The day has finally arrived. After all these years waiting for the right one, you finally find that special someone. Soon a marriage proposal comes your way, one that will surely change life forever. You finally get the opportunity to plan the wedding you’ve dreamed about since childhood. All the plans begin falling in place, when suddenly things change dramatically. Your soon-to-be spouse learns that they are being deployed oversees. All the hopes and dreams for happiness appear lost, at least for the moment. You still long to get married, but there is so much to do, and so many unique circumstances that other couples don’t face. From finding a chaplain to the financial costs of planning a rush wedding, the task can seem daunting.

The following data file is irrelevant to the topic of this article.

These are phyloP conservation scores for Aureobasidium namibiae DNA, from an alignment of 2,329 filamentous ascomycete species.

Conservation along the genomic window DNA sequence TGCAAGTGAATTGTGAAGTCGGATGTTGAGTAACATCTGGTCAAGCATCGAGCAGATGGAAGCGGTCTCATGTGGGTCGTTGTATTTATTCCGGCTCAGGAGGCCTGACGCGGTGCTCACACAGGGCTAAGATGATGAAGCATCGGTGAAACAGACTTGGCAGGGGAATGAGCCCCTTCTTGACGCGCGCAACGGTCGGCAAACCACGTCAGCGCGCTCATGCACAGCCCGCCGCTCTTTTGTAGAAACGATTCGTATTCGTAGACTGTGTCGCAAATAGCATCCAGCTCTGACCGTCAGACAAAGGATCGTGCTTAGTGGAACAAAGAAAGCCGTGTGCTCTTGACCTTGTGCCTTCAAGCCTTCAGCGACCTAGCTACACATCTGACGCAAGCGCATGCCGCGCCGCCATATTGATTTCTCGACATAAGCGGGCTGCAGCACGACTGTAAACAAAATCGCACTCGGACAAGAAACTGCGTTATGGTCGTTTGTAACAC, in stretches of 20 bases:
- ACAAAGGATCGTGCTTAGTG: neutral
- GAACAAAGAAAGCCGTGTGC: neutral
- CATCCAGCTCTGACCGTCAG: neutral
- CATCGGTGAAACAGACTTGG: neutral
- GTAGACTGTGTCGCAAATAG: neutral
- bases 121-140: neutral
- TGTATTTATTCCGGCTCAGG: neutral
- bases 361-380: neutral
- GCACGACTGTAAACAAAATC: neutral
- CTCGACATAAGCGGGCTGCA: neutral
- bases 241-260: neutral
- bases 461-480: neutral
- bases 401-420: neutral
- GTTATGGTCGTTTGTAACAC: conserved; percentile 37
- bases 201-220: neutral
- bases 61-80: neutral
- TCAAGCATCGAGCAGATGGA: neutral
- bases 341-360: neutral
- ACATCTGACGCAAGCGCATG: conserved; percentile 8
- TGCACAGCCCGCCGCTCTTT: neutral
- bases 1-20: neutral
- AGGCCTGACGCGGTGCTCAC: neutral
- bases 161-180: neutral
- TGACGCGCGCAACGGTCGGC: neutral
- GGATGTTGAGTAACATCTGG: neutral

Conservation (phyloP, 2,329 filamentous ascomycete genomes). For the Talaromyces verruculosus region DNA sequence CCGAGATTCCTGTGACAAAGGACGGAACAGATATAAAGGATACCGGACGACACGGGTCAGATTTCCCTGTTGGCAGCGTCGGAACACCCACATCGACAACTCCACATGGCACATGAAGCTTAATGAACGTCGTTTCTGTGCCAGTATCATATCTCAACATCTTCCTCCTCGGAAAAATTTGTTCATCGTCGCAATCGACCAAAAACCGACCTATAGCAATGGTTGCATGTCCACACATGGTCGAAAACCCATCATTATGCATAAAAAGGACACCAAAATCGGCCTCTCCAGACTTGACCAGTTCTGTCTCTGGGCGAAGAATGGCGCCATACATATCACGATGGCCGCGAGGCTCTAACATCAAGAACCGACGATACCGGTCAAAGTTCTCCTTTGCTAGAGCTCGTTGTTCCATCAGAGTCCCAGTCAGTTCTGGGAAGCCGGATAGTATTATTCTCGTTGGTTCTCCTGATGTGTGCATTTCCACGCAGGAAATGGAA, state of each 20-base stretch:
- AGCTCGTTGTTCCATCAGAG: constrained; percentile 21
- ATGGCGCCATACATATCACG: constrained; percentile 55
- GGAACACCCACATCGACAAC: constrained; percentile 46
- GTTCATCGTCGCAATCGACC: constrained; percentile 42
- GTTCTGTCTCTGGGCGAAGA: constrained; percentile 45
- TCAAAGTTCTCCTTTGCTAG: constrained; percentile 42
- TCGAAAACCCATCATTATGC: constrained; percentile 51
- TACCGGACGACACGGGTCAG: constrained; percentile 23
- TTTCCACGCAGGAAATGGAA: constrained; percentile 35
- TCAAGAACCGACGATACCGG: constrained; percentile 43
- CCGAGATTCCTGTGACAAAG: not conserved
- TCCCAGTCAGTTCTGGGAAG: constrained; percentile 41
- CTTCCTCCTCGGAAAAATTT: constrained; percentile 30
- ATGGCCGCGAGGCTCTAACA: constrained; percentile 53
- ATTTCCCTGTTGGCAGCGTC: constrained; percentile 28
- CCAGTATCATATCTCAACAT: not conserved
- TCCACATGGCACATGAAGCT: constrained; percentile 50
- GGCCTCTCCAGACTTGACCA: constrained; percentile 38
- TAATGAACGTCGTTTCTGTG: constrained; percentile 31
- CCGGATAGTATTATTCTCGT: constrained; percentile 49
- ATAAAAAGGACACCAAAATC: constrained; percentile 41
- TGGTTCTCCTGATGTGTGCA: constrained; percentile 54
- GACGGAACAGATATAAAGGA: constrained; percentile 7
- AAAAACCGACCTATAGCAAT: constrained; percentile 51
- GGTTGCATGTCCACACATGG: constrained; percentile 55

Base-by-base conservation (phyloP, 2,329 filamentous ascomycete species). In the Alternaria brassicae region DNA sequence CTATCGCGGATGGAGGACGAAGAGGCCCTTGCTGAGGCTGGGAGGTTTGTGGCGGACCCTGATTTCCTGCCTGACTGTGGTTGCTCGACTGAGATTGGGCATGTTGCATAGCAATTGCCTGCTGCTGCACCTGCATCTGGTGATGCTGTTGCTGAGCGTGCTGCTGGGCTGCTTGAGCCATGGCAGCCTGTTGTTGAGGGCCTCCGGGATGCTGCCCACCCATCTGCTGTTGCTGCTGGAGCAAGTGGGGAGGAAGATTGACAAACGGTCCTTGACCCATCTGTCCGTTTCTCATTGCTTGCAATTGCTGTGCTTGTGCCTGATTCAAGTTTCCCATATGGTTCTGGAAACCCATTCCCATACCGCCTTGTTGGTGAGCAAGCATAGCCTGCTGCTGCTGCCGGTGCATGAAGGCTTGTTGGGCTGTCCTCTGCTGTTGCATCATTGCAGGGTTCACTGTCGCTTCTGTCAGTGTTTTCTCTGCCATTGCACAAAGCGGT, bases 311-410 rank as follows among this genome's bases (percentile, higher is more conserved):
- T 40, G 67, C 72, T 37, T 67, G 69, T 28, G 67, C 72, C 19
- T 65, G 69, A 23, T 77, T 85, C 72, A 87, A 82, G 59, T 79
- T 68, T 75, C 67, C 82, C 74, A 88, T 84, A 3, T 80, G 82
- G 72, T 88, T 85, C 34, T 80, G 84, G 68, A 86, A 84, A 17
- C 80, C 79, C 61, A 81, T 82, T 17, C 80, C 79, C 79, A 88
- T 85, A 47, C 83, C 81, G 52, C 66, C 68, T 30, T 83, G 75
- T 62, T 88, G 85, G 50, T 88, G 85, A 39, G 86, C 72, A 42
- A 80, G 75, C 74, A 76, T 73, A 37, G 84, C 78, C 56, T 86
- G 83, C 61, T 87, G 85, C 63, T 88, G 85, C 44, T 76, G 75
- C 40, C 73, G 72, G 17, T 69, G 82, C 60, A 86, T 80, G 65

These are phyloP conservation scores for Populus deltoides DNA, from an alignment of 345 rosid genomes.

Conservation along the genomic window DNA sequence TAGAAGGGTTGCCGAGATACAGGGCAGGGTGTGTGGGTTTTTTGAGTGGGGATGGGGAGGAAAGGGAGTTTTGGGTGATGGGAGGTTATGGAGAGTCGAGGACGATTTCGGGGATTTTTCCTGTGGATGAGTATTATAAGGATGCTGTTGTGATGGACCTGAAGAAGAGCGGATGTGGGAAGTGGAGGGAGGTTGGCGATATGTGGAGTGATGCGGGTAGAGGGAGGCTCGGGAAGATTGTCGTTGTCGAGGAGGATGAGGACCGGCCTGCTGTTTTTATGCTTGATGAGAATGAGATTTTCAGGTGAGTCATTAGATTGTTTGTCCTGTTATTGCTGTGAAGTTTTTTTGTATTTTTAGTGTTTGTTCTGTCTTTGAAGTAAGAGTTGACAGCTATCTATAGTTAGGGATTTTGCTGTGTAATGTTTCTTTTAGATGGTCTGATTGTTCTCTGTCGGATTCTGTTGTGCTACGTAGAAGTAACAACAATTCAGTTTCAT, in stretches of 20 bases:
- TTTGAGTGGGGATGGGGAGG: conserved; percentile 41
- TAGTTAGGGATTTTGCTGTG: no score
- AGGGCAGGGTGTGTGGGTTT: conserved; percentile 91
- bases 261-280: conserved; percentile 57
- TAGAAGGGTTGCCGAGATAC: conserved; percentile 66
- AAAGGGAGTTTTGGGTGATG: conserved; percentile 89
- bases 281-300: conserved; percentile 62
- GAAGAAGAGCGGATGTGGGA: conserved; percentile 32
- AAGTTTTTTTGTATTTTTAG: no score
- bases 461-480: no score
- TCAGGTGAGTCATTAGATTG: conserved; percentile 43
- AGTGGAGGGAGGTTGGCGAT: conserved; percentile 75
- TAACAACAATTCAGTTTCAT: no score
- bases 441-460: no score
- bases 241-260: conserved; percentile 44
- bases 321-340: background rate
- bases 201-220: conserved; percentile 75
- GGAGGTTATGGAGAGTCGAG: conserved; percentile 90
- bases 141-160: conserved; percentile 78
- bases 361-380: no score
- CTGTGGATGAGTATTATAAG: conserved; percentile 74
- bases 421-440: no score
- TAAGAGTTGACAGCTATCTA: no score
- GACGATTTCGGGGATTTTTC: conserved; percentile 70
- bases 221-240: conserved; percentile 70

There are others too who have lived the military life from Day One and are now proud to be a part of it themselves having enlisted. Having grown up with parents in the military, changing from base to base, and city to city, the couple longs for a military wedding that brings with it the traditions and pride lived their entire life. Yet, as everyone in the military knows, there are many tried and trued rules and regulations on doing things right. Planning a wedding and making sure to stay within all the guidelines can be overwhelming. The bride needs answers on how to do it and these answers aren’t found in the pages of the numerous bridal magazines or bridal books out there. But hope is not lost.